Restoring habitat at the Los Cerritos Wetlands is a volunteer event hosted by the Aquarium of the Pacific to restore habitat at the 66-acre wetlands by collecting seeds from rare plants, planting varieties native to the region and removing invasive non-natives. Takes place the first Saturday of every month through Dec. 4 from 10:30 a.m. to 12:30 p.m. Volunteers should meet at the corner of Pacific Coast Highway and 1st Street in Seal Beach at 10:15 a.m. Children under 14 must be accompanied by an adult. Closed-toe shoes are required; hats and sunscreen are strongly recommended. Water will be provided, but this is a plastic-bottle-free event, so bring your own reusable water bottle. Registration is not required. aquariumofpacific.org

Aug. 11

Shining and Sharpening Your Garden Tools is a two-hour workshop starting at 10 a.m. at Sherman Library & Gardens, 2647 East Coast Highway in Corona del Mar. Participants should bring three garden tools to clean and sharpen during the class. They will receive instruction in caring for their tools and a personalized tool maintenance kit to use at home. The class fee is $60 ($50 for members). thesherman.org

Aug. 12

California Native Container Plants is a class offered by Flora Ito, sales manager of the Theodore Payne Foundation nursery, from 8:30 to 9:45 a.m. at the nursery, 10459 Tuxford St. in Sun Valley. The class offers tips on the best native plants for containers and for creating habitat for pollinators like butterflies and bees as well as a guided walk through the nursery. Masks are mandatory on the nursery grounds, and participants are encouraged to wear long pants and closed-toe shoes for walking on uneven surfaces. Full water bottles and sun protection are also recommended. Tickets are $25 ($20 for members). Register online. theodorepayne.org

Aug. 14

Soil Regeneration at Arlington Garden, taught by Lynn Fang, a specialist in soil and compost ecology. The hourlong class starts at 10 a.m. and discusses techniques for composting, building soil and the ecology of gardening, with an optional hands-on workshop after the class for people who want a deeper understanding of soil health and regeneration, at Arlington Garden, 275 Arlington Drive in Pasadena. Tickets are $20. eventbrite.com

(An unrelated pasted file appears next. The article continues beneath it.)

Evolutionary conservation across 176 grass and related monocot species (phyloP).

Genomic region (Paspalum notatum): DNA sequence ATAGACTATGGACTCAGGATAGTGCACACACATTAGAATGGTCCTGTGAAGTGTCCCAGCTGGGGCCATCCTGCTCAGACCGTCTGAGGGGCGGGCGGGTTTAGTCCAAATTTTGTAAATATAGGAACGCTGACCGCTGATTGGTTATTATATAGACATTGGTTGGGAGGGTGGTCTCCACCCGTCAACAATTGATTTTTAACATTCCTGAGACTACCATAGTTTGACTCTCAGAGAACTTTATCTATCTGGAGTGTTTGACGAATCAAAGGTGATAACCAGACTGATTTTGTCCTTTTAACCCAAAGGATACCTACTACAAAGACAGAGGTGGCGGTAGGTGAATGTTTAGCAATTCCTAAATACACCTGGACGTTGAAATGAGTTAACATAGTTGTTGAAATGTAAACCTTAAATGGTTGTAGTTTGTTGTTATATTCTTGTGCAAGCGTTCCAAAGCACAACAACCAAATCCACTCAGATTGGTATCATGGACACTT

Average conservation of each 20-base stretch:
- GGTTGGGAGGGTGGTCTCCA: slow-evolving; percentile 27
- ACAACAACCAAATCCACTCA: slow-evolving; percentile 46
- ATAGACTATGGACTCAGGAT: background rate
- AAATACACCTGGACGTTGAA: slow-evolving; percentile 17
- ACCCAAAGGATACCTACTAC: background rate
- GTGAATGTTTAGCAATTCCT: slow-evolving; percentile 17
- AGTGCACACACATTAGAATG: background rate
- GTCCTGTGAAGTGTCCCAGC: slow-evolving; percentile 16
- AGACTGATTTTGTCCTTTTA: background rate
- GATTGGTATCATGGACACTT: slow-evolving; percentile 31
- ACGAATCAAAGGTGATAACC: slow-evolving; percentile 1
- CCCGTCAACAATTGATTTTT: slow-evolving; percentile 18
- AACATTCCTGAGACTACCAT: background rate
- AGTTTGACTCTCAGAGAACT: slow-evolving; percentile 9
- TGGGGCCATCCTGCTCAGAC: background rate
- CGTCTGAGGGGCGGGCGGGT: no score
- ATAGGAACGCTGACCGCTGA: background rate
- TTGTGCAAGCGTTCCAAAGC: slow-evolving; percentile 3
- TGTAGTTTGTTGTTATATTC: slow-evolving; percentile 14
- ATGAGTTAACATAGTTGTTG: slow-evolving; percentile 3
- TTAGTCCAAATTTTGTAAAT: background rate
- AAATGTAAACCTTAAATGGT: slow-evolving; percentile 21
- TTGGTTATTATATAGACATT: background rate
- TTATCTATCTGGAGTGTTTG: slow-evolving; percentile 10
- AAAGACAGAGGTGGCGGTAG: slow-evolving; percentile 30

How to Take Photos of Hummingbirds is a 10 a.m. workshop at Roger's Gardens nursery, 2301 San Joaquin Hills Road, Corona del Mar, taught by photographer Steve Kaye. The class will provide tips and tricks anyone can use to photograph perched and flying hummingbirds and will feature more than 120 of Kaye's photos. Advance registration is required. Tickets are $10, with $5 donated to the Sea & Sage Audubon Society. rogersgardens.com

Aug. 19

Growing Indoor Plants the Easy Way is a class taught by Sherman Library & Gardens horticulturist John Bishop about the best way to keep your houseplants healthy with the right watering, light and pest control. The class runs from 10 to 11 a.m. at the garden, 2647 East Coast Highway in Corona del Mar. Tickets are $15 ($10 for members) and registration is required. thesherman.org

Aug. 21

California Native Plant Garden Maintenance: Summer Tasks is a workshop sponsored by the Santa Monica Mountain Fund that begins with a short tour of the Santa Monica Mountains Interagency Visitor Center at King Gillette Ranch, 26876 Mulholland Highway in Calabasas. The class runs from 9 to 11:30 a.m. and includes instruction in summer installation of native plants, how and what to prune, deadhead and shape during the dry season, correct hand-watering methods for established plants, and how to identify and collect mature seed. The workshop is free but requires advance registration. Attendees should be prepared to stand for more than two hours in the sun, so bring a water bottle, sunscreen and hat. samofund.org

Aug. 26

Native Plant Maintenance Basics is a walk-and-talk class taught by Erik Blank of the Theodore Payne Foundation, 10459 Tuxford St. in Sun Valley, from 8:30 to 9:30 a.m. Blank will walk participants through the foundation's demonstration gardens, discussing ways to care for native plants during the summer, when many become dormant and brown. Participants should wear long pants and closed-toe shoes for walking on sometimes steep and uneven terrain; full water bottles and sun protection recommended. Masks are mandatory at the nursery. Tickets are $15 ($12 for members), and advance registration is required. theodorepayne.org

This story originally appeared in Los Angeles Times.